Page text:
'It started as a joke': How two Aussies sparked Boyle's Socceroos call-up

Martin Boyle has enjoyed a remarkable rise from a teenager in the third tier of Scottish football to becoming Socceroo #599 at the age of 25 – and the rapid right-winger is forever grateful for the role of former club teammates Jamie Maclaren and Mark Milligan in securing his international call-up.

Boyle is currently experiencing the COVID-19 lockdown in the Scottish town of Dunbar, outside of Edinburgh, and took some time out to discuss his career to date on the FFA Podcast.

Martin Boyle had famously never stepped foot in Australia before he arrived down under to make his senior international debut against South Korea in September 2018.

The Scottish-born attacker explained how the arrival of Socceroos striker Jamie Maclaren on loan to his club Hibernian in January 2018 proved the catalyst for an unlikely rise to his maiden Socceroos cap.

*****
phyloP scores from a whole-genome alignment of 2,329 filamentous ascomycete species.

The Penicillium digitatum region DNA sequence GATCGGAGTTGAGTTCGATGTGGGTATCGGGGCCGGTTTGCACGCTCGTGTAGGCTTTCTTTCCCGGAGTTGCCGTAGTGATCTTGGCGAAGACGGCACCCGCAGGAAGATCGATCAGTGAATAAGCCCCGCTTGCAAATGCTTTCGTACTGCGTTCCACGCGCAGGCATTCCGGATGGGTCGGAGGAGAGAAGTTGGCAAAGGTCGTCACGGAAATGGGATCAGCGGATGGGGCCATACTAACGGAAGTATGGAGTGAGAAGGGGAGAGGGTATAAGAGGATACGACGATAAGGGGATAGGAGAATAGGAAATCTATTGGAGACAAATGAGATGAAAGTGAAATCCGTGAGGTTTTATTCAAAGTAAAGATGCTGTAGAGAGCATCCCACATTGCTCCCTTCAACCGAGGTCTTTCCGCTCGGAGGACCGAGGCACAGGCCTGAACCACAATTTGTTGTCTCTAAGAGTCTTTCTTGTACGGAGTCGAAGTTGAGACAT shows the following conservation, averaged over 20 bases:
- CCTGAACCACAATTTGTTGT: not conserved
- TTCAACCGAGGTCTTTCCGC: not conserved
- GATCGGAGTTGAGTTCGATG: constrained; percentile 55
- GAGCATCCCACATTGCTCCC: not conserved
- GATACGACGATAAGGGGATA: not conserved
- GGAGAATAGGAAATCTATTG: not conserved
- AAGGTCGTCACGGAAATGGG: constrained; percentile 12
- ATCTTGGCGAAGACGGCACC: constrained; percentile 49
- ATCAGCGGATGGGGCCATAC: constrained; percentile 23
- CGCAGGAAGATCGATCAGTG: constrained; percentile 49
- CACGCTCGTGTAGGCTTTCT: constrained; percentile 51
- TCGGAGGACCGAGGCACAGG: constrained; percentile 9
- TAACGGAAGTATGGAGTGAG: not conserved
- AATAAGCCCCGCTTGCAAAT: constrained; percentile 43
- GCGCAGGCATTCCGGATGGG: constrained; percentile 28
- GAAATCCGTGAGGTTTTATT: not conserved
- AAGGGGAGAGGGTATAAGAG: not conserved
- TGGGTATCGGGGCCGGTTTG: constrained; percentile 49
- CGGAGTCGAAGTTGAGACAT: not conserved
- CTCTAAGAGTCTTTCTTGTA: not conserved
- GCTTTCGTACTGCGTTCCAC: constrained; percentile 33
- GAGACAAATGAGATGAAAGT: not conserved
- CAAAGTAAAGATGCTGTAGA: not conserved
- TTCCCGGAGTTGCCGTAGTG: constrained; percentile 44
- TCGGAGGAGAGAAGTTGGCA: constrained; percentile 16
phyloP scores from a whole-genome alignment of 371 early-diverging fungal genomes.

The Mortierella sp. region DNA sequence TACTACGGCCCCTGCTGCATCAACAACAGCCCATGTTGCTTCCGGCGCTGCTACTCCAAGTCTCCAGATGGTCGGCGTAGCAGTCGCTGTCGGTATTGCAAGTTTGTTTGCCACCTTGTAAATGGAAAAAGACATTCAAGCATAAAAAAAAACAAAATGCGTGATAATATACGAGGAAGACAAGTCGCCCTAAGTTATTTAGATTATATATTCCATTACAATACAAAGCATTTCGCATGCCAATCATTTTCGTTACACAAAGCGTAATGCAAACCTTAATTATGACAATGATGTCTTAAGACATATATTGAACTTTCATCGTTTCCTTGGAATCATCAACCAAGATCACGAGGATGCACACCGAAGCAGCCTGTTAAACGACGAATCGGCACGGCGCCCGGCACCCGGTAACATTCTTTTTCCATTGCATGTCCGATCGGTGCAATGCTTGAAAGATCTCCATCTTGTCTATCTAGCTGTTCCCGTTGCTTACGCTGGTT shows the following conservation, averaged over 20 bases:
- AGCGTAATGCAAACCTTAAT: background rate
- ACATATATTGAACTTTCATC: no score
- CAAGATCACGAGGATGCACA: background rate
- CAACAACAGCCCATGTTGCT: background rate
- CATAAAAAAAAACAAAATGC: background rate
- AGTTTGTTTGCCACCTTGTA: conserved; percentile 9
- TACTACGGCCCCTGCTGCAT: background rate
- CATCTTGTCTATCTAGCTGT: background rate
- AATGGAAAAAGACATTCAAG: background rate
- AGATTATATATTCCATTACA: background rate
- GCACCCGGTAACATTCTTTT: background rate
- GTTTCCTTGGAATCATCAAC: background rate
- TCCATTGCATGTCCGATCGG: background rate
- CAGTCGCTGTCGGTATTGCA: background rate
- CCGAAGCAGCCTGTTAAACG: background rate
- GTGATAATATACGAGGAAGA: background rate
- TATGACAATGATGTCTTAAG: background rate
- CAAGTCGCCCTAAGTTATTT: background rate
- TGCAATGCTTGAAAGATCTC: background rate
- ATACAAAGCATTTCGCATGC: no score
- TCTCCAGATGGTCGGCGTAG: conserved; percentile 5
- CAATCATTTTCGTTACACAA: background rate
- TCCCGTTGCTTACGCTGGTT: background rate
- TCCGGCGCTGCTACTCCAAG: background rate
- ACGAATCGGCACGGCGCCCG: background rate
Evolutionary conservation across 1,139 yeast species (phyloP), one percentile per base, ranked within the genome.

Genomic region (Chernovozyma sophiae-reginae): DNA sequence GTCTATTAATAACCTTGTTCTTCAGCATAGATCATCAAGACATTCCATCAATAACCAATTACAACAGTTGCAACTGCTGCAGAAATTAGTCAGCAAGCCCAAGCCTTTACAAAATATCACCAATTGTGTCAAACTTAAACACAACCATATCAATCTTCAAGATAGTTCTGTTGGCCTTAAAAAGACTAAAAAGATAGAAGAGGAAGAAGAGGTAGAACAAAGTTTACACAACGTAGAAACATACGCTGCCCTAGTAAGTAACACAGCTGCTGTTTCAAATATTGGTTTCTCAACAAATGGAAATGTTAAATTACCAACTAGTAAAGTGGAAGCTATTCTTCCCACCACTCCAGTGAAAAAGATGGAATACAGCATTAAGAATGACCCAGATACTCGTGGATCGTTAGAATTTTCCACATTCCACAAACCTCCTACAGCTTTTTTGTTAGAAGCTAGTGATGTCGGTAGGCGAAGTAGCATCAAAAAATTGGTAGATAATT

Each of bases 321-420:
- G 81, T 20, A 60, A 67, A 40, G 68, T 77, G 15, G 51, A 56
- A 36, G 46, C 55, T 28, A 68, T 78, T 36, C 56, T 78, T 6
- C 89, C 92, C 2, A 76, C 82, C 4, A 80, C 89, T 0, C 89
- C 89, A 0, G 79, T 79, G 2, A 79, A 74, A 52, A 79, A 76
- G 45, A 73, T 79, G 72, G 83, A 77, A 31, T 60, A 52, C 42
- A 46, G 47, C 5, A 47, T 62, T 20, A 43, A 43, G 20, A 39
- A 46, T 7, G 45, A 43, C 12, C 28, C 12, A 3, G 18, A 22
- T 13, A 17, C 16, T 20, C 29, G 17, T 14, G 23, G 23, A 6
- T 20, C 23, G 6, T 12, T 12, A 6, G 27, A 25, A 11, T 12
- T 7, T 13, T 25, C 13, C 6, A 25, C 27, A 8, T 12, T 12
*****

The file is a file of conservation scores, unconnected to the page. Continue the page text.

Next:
“I think it just started as a joke,” Boyle recalled. “We were at a winter camp in January when Jamie first joined, and someone mentioned that my Dad was born in Australia.”

Former Socceroos captain Mark Milligan linked up with Hibs during the following summer transfer window, leading to Boyle’s first exchange with Graham Arnold a month later. 

Listen to the FFA Podcast with Socceroo Martin Boyle below! Subscribe on iTunes, Spotify and Google Play.

“Then Mark Milligan came in and at one stage Arnie was coming over to see the players, and they both mentioned me to him,” he said.

“That’s when Arnie brought me into the office to have a chat and he came and watched me the next day against Kilmarnock.

“I think he liked what he saw, so he just asked if I was keen to join the camp in Dubai and see if I enjoyed it.

“I came along and was very nervous as a Scottish guy going into the unknown!

“But everyone has made me feel welcome from the start and as time went on, I was just really wanting to make my competitive debut.”

Despite speculation in the UK press that Scotland had made a late attempt to secure his allegiance, Boyle revealed that his heart was set on representing the birthplace of his father.

Martin Boyle Graham Arnold
Boyle speaks with Graham Arnold in Socceroos camp.